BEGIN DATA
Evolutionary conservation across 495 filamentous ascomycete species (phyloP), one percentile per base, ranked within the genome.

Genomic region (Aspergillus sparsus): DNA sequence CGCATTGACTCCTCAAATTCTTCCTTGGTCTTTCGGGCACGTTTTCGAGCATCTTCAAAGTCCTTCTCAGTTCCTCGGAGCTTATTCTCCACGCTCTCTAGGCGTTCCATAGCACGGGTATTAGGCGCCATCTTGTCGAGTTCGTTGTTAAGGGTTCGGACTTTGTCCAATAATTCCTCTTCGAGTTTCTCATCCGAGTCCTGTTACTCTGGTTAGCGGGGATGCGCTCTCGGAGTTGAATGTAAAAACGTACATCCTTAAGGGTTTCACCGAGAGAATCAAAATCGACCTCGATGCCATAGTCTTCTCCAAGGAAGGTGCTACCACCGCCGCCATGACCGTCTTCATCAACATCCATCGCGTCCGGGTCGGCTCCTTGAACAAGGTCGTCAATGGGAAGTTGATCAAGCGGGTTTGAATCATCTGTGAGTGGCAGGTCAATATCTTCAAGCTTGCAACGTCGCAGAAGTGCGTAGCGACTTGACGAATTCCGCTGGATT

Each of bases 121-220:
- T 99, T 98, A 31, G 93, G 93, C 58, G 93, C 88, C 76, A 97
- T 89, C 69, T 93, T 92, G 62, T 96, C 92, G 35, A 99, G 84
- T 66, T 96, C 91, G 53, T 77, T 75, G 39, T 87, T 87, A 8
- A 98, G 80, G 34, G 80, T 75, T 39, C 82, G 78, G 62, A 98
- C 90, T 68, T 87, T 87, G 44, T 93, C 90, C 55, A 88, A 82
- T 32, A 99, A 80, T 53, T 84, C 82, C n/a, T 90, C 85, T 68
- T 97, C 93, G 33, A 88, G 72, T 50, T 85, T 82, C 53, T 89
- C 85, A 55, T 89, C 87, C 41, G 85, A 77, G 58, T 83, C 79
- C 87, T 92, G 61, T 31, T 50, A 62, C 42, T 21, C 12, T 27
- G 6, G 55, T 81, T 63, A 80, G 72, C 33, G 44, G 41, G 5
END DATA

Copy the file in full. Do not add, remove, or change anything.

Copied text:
Evolutionary conservation across 495 filamentous ascomycete species (phyloP), one percentile per base, ranked within the genome.

Genomic region (Aspergillus sparsus): DNA sequence CGCATTGACTCCTCAAATTCTTCCTTGGTCTTTCGGGCACGTTTTCGAGCATCTTCAAAGTCCTTCTCAGTTCCTCGGAGCTTATTCTCCACGCTCTCTAGGCGTTCCATAGCACGGGTATTAGGCGCCATCTTGTCGAGTTCGTTGTTAAGGGTTCGGACTTTGTCCAATAATTCCTCTTCGAGTTTCTCATCCGAGTCCTGTTACTCTGGTTAGCGGGGATGCGCTCTCGGAGTTGAATGTAAAAACGTACATCCTTAAGGGTTTCACCGAGAGAATCAAAATCGACCTCGATGCCATAGTCTTCTCCAAGGAAGGTGCTACCACCGCCGCCATGACCGTCTTCATCAACATCCATCGCGTCCGGGTCGGCTCCTTGAACAAGGTCGTCAATGGGAAGTTGATCAAGCGGGTTTGAATCATCTGTGAGTGGCAGGTCAATATCTTCAAGCTTGCAACGTCGCAGAAGTGCGTAGCGACTTGACGAATTCCGCTGGATT

Each of bases 121-220:
- T 99, T 98, A 31, G 93, G 93, C 58, G 93, C 88, C 76, A 97
- T 89, C 69, T 93, T 92, G 62, T 96, C 92, G 35, A 99, G 84
- T 66, T 96, C 91, G 53, T 77, T 75, G 39, T 87, T 87, A 8
- A 98, G 80, G 34, G 80, T 75, T 39, C 82, G 78, G 62, A 98
- C 90, T 68, T 87, T 87, G 44, T 93, C 90, C 55, A 88, A 82
- T 32, A 99, A 80, T 53, T 84, C 82, C n/a, T 90, C 85, T 68
- T 97, C 93, G 33, A 88, G 72, T 50, T 85, T 82, C 53, T 89
- C 85, A 55, T 89, C 87, C 41, G 85, A 77, G 58, T 83, C 79
- C 87, T 92, G 61, T 31, T 50, A 62, C 42, T 21, C 12, T 27
- G 6, G 55, T 81, T 63, A 80, G 72, C 33, G 44, G 41, G 5